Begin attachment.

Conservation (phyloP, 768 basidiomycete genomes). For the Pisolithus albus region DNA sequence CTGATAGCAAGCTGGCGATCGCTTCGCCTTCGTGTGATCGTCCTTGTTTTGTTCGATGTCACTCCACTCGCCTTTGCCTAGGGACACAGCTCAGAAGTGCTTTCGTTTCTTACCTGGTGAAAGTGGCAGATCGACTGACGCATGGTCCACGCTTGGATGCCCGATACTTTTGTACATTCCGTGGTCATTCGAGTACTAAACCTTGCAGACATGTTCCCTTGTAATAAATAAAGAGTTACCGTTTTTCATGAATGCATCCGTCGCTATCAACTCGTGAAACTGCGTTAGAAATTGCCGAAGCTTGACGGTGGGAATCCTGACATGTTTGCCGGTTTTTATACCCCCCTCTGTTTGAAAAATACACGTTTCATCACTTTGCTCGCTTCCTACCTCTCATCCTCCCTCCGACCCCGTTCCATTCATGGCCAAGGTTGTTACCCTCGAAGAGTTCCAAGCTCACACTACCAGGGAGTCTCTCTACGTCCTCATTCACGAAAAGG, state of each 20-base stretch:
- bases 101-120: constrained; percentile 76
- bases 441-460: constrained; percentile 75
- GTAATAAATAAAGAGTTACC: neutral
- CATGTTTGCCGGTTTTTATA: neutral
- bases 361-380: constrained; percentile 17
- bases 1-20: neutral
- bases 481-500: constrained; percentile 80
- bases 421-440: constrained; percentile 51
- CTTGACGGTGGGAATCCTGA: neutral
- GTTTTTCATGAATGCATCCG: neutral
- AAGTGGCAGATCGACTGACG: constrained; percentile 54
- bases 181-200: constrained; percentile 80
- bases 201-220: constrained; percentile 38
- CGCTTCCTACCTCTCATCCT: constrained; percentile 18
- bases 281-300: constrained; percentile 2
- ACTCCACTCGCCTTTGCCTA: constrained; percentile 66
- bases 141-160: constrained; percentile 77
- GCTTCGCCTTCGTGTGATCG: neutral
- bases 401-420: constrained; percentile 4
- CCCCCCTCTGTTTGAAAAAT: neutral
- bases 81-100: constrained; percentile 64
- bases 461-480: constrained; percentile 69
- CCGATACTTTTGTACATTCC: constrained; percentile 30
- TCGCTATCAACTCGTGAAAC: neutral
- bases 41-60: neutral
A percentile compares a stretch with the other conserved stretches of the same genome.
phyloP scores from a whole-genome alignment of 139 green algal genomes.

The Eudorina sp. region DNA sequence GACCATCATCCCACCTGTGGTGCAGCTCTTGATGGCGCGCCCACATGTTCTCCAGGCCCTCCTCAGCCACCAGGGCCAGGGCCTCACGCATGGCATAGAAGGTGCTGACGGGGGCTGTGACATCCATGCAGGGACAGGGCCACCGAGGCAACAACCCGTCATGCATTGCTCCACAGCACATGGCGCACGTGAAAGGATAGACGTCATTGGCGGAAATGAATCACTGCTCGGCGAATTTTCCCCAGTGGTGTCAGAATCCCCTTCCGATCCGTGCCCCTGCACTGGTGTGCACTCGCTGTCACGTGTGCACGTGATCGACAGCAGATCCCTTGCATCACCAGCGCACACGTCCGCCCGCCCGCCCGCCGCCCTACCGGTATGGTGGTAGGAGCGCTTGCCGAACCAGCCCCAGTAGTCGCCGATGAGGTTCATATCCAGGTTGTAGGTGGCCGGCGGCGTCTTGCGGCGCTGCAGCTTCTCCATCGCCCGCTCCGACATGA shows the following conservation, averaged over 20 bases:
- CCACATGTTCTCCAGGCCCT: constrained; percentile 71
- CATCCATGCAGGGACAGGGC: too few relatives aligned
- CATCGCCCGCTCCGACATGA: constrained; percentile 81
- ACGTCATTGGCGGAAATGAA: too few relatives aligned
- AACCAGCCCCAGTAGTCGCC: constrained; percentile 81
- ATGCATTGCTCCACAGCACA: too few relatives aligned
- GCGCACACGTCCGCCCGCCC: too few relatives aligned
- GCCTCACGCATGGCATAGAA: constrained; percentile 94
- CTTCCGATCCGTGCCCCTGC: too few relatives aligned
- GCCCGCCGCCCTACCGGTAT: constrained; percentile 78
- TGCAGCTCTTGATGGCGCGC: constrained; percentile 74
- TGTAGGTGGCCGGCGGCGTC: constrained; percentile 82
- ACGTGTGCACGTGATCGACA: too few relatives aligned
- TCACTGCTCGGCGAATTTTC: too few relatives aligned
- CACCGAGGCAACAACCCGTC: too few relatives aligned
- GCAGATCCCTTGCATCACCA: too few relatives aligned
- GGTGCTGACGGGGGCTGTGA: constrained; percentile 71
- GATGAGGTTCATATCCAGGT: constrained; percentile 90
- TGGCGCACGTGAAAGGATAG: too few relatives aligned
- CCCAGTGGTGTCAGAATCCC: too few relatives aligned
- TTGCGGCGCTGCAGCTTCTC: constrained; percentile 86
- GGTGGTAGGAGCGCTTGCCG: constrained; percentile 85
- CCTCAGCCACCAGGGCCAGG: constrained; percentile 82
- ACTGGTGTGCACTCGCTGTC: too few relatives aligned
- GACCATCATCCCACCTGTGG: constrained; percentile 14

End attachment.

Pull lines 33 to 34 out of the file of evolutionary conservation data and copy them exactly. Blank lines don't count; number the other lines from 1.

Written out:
- ACGTCATTGGCGGAAATGAA: too few relatives aligned
- AACCAGCCCCAGTAGTCGCC: constrained; percentile 81